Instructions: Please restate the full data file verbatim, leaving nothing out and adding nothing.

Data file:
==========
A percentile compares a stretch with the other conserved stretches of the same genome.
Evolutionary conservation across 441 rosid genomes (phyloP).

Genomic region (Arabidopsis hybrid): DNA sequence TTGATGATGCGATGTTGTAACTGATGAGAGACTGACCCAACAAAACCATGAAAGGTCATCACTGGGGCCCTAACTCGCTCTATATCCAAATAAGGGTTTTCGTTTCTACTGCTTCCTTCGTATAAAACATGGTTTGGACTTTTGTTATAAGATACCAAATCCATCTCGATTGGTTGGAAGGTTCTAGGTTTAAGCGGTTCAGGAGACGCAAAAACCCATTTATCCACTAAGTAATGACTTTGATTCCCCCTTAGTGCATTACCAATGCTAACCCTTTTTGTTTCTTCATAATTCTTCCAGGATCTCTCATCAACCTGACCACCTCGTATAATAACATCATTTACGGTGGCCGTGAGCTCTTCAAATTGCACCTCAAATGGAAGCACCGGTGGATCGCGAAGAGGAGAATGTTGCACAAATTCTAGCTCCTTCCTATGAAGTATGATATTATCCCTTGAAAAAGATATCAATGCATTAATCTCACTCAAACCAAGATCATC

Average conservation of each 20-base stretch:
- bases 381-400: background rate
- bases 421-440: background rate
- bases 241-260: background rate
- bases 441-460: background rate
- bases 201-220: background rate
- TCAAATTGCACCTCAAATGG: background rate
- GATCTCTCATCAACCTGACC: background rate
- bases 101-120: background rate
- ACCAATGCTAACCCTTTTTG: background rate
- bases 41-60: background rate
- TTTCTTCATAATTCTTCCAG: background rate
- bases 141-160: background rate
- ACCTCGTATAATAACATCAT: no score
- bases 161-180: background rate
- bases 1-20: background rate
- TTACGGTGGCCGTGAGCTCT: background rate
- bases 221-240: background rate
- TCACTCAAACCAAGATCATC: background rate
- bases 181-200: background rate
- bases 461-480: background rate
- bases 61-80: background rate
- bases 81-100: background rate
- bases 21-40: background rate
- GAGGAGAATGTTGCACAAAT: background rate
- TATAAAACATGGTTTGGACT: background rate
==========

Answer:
A percentile compares a stretch with the other conserved stretches of the same genome.
Evolutionary conservation across 441 rosid genomes (phyloP).

Genomic region (Arabidopsis hybrid): DNA sequence TTGATGATGCGATGTTGTAACTGATGAGAGACTGACCCAACAAAACCATGAAAGGTCATCACTGGGGCCCTAACTCGCTCTATATCCAAATAAGGGTTTTCGTTTCTACTGCTTCCTTCGTATAAAACATGGTTTGGACTTTTGTTATAAGATACCAAATCCATCTCGATTGGTTGGAAGGTTCTAGGTTTAAGCGGTTCAGGAGACGCAAAAACCCATTTATCCACTAAGTAATGACTTTGATTCCCCCTTAGTGCATTACCAATGCTAACCCTTTTTGTTTCTTCATAATTCTTCCAGGATCTCTCATCAACCTGACCACCTCGTATAATAACATCATTTACGGTGGCCGTGAGCTCTTCAAATTGCACCTCAAATGGAAGCACCGGTGGATCGCGAAGAGGAGAATGTTGCACAAATTCTAGCTCCTTCCTATGAAGTATGATATTATCCCTTGAAAAAGATATCAATGCATTAATCTCACTCAAACCAAGATCATC

Average conservation of each 20-base stretch:
- bases 381-400: background rate
- bases 421-440: background rate
- bases 241-260: background rate
- bases 441-460: background rate
- bases 201-220: background rate
- TCAAATTGCACCTCAAATGG: background rate
- GATCTCTCATCAACCTGACC: background rate
- bases 101-120: background rate
- ACCAATGCTAACCCTTTTTG: background rate
- bases 41-60: background rate
- TTTCTTCATAATTCTTCCAG: background rate
- bases 141-160: background rate
- ACCTCGTATAATAACATCAT: no score
- bases 161-180: background rate
- bases 1-20: background rate
- TTACGGTGGCCGTGAGCTCT: background rate
- bases 221-240: background rate
- TCACTCAAACCAAGATCATC: background rate
- bases 181-200: background rate
- bases 461-480: background rate
- bases 61-80: background rate
- bases 81-100: background rate
- bases 21-40: background rate
- GAGGAGAATGTTGCACAAAT: background rate
- TATAAAACATGGTTTGGACT: background rate